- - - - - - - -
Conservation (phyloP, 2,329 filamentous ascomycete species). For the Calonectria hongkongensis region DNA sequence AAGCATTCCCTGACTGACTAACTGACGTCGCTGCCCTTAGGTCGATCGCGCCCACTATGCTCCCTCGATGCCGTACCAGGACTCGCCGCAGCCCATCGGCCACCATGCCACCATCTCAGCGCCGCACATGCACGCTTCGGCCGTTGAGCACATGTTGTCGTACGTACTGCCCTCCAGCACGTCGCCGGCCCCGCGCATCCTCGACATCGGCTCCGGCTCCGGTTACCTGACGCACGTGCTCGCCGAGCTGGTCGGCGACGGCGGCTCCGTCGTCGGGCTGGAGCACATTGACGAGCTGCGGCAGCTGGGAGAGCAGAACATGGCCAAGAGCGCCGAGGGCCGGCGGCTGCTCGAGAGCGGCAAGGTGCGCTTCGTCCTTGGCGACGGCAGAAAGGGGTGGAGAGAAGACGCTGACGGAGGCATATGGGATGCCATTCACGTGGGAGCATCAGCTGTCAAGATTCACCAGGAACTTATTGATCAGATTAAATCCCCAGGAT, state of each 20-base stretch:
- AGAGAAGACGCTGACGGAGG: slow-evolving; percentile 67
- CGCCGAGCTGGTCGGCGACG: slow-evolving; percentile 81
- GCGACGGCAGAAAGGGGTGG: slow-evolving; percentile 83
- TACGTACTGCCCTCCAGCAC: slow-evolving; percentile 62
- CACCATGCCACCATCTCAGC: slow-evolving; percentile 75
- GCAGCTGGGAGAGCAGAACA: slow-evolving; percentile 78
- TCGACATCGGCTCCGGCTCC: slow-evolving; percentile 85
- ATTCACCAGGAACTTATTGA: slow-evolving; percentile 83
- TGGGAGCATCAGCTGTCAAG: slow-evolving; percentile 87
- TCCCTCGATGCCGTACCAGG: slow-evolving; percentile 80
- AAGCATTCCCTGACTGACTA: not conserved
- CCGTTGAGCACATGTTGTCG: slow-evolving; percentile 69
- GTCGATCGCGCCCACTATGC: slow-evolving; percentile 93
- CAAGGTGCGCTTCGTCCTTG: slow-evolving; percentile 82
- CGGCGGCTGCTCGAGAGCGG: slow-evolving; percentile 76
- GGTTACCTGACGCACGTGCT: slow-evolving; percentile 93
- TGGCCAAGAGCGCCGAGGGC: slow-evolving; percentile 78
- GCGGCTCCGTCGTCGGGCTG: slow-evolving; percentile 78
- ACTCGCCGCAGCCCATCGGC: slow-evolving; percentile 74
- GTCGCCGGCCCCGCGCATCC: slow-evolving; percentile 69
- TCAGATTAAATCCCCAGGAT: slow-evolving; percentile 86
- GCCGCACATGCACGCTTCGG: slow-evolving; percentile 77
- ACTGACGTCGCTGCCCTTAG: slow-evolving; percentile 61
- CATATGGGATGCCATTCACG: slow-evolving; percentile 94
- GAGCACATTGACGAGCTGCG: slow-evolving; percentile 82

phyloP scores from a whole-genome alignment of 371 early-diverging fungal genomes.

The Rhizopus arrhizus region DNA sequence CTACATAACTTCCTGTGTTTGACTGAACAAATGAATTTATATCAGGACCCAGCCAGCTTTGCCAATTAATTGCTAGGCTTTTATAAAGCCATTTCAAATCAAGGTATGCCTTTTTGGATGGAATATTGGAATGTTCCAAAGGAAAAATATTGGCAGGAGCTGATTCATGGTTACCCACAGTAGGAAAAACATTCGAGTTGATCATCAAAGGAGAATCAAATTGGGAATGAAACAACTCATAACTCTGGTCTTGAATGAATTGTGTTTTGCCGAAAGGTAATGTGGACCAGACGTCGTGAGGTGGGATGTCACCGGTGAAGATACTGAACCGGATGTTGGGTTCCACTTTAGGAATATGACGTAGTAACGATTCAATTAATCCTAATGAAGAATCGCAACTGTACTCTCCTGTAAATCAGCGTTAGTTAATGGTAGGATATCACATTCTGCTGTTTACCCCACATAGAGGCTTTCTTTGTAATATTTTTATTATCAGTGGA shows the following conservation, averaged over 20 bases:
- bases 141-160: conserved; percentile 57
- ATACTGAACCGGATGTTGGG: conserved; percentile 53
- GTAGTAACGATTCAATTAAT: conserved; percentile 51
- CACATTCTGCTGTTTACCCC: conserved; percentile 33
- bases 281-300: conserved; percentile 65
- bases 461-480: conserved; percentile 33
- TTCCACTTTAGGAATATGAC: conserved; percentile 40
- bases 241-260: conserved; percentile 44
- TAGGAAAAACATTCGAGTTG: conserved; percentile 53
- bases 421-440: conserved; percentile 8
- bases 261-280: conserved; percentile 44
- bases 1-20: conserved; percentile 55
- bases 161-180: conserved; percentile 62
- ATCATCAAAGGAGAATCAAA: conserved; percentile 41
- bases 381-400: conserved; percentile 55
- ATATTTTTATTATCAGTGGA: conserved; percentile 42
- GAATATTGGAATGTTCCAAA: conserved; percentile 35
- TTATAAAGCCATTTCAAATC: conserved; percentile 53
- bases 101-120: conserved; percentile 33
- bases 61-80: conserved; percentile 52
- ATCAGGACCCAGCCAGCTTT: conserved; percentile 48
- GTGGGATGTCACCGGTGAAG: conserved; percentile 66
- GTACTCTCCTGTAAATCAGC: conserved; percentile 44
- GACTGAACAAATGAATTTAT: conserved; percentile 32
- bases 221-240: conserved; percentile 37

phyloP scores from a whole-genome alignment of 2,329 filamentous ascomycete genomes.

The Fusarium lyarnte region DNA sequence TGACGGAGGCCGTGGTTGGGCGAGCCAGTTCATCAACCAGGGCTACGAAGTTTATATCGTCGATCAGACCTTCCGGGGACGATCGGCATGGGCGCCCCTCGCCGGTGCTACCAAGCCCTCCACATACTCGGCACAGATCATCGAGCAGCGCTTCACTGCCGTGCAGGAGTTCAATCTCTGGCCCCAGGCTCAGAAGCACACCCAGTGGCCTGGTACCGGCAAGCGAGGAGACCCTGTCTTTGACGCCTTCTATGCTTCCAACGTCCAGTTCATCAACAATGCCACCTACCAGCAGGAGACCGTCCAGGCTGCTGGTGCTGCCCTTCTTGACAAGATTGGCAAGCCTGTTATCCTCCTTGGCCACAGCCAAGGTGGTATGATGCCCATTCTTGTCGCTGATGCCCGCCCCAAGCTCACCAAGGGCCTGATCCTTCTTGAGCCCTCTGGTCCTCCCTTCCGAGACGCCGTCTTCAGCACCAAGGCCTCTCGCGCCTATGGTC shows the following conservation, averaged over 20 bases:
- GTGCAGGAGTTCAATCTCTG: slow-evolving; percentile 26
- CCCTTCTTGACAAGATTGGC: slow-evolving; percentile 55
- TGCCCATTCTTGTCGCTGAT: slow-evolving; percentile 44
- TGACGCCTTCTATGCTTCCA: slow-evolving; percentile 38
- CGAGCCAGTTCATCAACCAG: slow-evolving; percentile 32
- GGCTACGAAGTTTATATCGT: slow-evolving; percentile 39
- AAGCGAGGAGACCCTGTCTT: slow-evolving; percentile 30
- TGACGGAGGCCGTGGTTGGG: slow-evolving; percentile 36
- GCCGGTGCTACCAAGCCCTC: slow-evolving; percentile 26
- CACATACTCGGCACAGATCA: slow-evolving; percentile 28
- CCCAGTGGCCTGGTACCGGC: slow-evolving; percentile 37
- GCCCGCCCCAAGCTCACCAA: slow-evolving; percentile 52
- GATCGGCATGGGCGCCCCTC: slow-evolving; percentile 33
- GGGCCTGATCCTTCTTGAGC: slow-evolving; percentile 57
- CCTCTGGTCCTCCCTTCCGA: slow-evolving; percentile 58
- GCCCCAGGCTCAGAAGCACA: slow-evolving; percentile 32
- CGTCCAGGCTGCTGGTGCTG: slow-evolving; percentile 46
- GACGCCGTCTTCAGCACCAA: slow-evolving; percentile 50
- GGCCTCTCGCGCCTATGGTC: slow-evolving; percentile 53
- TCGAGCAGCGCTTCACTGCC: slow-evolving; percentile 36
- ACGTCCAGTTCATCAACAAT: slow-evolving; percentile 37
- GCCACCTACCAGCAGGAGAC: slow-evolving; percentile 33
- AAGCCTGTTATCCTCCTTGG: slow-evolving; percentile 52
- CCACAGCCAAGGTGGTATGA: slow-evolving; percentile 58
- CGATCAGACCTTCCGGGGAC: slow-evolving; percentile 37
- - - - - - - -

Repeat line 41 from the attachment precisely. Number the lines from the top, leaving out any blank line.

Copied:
- bases 161-180: conserved; percentile 62